By investigating the topic suggested in this elaboration, students learn about the diverse farming practices employed by First Nations’ Australians, such as burning, tilling, planting, transplanting, watering, irrigating, weeding, thinning, cropping, storing and trading. Students also have opportunities to appreciate how the detailed knowledge and deep understanding of the relationships that exist within an ecosystem integrate scientific knowledge from a range of disciplines, and are used to inform the development of practices in areas of human activity.

In the construction of this teacher background information, a list of consulted works has been generated. The consulted works are provided as evidence of the research undertaken to inform the development of the teacher background information. To access this information, please read and acknowledge the following important information:

Please note that some of the sources listed in the consulted works may contain material that is considered culturally offensive or inappropriate. The consulted works are not provided or recommended as classroom resources.

I have read and confirm my awareness that the consulted works may contain offensive material and are not provided or recommended by ACARA as classroom resources.

The following sources were consulted in the construction of this teacher background information. They are provided as evidence of the research undertaken to inform the development of the teacher background information. It is important that educators recognise that despite written records being incredibly useful, they can also be problematic as they are often based on non-Indigenous interpretations of observations and records of First Nations Peoples’ behaviours, actions, comments and traditions. Such interpretations privilege western paradigms of non-First Nations authors and include, at times, attitudes and language of the past. These sources often lack the viewpoints of the people they discuss and can contain ideas based on outdated scientific theories. Furthermore, although the sources are in the public domain, they may contain cultural breaches and cause offence to the Peoples concerned. With careful selection, evaluation and community consultation, the consulted works may provide teachers with further support and reference materials that could be culturally audited, refined and adapted to construct culturally appropriate teaching and learning materials. The ability to select and evaluate appropriate resources is an essential cultural capability skill for educators.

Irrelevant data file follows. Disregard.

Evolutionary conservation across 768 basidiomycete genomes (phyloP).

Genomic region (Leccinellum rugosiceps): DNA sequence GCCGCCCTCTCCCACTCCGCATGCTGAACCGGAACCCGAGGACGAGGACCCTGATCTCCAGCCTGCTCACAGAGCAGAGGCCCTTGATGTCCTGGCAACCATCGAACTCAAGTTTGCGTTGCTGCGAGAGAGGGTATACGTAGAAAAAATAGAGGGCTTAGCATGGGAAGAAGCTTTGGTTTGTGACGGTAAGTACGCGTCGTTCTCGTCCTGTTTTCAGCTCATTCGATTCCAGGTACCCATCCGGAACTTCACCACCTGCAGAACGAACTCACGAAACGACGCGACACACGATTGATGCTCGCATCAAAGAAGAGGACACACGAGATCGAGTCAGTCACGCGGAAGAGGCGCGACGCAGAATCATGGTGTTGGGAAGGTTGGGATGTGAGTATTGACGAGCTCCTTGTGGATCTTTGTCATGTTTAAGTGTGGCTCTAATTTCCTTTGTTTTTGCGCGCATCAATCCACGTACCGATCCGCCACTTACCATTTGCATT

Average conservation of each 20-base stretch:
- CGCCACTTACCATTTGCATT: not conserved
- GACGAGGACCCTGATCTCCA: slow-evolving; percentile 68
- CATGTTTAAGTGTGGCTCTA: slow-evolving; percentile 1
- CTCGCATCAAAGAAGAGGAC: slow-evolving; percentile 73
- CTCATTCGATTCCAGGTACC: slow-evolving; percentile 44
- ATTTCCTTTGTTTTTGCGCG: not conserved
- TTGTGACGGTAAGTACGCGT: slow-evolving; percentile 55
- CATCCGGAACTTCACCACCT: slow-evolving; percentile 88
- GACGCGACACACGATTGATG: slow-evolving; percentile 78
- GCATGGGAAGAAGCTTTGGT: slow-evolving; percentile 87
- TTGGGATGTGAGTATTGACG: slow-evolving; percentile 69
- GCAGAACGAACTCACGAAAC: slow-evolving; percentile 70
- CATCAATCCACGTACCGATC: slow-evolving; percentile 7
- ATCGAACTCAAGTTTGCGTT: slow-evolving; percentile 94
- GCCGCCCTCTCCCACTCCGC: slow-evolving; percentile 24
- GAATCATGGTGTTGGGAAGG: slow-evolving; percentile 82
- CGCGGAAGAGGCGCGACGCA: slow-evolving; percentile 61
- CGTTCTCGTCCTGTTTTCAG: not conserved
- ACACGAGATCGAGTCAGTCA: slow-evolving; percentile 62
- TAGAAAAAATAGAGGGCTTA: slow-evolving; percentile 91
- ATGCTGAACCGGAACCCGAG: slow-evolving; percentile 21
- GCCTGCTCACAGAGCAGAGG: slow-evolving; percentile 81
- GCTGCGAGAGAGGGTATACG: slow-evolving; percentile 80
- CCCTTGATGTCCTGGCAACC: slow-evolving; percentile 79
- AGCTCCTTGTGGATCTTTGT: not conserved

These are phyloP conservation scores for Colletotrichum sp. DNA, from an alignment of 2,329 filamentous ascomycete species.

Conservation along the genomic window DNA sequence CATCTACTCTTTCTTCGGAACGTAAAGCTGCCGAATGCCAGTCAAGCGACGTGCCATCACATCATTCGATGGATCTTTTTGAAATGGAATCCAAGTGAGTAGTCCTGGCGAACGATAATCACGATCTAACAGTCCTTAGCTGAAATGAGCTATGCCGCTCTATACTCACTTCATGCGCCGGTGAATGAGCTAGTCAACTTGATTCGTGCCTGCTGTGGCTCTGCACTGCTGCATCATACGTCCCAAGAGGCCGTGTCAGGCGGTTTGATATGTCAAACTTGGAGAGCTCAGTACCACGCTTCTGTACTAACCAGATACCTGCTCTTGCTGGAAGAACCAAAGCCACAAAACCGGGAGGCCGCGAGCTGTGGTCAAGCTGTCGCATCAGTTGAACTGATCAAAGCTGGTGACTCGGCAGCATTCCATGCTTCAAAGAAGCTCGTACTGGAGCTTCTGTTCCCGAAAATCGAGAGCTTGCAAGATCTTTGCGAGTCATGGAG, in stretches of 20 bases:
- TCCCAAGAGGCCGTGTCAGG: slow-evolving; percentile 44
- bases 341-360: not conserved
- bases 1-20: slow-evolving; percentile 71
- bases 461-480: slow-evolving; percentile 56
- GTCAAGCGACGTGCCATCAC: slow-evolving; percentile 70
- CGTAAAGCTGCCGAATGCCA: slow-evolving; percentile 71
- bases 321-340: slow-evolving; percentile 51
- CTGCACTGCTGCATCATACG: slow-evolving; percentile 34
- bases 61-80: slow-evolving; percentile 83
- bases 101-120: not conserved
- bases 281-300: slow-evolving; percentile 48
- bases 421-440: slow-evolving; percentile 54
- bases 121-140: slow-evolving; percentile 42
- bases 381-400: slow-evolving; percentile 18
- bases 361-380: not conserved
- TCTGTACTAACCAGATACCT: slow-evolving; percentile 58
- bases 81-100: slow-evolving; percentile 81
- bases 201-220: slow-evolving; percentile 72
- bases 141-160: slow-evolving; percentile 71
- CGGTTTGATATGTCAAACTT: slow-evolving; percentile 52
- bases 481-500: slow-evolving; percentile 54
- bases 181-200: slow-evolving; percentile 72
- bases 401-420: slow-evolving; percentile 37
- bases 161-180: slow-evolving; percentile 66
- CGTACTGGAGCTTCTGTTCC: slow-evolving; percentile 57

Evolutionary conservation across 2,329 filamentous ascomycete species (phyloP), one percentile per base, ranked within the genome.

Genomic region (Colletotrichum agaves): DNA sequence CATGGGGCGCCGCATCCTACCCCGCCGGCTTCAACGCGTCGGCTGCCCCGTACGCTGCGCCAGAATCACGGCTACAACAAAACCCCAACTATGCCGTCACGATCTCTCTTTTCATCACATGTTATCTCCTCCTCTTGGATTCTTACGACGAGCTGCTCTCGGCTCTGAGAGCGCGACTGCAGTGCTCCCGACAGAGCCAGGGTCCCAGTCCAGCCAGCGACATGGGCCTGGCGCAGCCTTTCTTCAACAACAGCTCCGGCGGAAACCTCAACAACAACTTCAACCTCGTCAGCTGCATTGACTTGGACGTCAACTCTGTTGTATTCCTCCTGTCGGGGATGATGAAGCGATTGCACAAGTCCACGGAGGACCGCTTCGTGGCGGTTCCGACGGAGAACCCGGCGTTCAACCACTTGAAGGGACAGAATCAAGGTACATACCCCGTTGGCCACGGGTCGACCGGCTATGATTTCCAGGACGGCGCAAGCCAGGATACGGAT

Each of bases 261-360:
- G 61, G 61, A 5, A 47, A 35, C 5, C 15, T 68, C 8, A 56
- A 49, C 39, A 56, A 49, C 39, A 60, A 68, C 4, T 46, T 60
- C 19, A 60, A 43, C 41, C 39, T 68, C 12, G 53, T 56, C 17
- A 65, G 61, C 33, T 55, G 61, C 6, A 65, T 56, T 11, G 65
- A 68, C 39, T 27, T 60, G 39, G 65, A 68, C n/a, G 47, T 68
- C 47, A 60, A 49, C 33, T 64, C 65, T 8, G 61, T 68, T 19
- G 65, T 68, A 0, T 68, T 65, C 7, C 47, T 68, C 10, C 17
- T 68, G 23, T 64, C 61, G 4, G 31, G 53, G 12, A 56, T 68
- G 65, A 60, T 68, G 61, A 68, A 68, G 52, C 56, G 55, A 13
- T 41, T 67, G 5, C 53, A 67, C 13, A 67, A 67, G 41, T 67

Australian Institute for Teaching and School Leadership. (2017). Fire stick farming. Tools and Resources. Retrieved from https://www.aitsl.edu.au/tools-resources/resource/fire-stick-farming-illustration-of-practice

Beaton, J. M. (1982). Fire and water: Aspects of Australian Aboriginal management of cycads. Archaeology in Oceania, 17(1), 51-58.

Bowman, D. M. J. S. (1998). The impact of Aboriginal landscape burning on the Australian biota. New Phytologist, 140(3), 385-410. doi:10.1111/j.1469-8137.1998.00289.x

Chivers, I. (2012, 26 Jul). Splendour in the grass: New approaches to cereal production. The Conversation. Retrieved from https://theconversation.com/splendour-in-the-grass-new-approaches-to-cereal-production-8301

Gammage, B. (2011). The biggest estate on Earth: How Aborigines made Australia. Crows Nest, NSW: Allen and Unwin.

Headland, T. N., & Bailey, R. C. (1991). Introduction: Have hunter-gatherers ever lived in tropical rain forest independently of agriculture? Human Ecology, 19(2), 115-122.

Hill, R., & Baird, A. (2003). Kuku-Yalanji rainforest Aboriginal people and carbohydrate resource management in the wet tropics of Queensland, Australia. Human Ecology, 31(1), 27-52.

Hill, R., Baird, A., & Buchanan, D. (1999). Aborigines and fire in the wet tropics of Queensland, Australia: Ecosystem management across cultures. Society and Natural Resources, 12(3), 205-223.

Jones, R. (1969). Fire-Stick farming. Australian Natural History, 16(7), 224-228.

Pascoe, B. (2016). Dark Emu: Black seeds, agriculture or accident? Broome, WA: Magabala Books.

Russell-Smith, J., Diane, L., Minnie, G., Billy, G., Nipper, K., George, N., . . . George, C. (1997). Aboriginal Resource Utilization and Fire Management Practice in Western Arnhem Land, Monsoonal Northern Australia: Notes for Prehistory, Lessons for the Future. Human Ecology, 25(2), 159-195.

Tuechler, A., Ferrier, A., & Cosgrove, R. (2014). Transforming the inedible to the edible: An analysis of the nutritional returns from Aboriginal nut processing in Queensland’s wet tropics. Australian Archaeology, 79.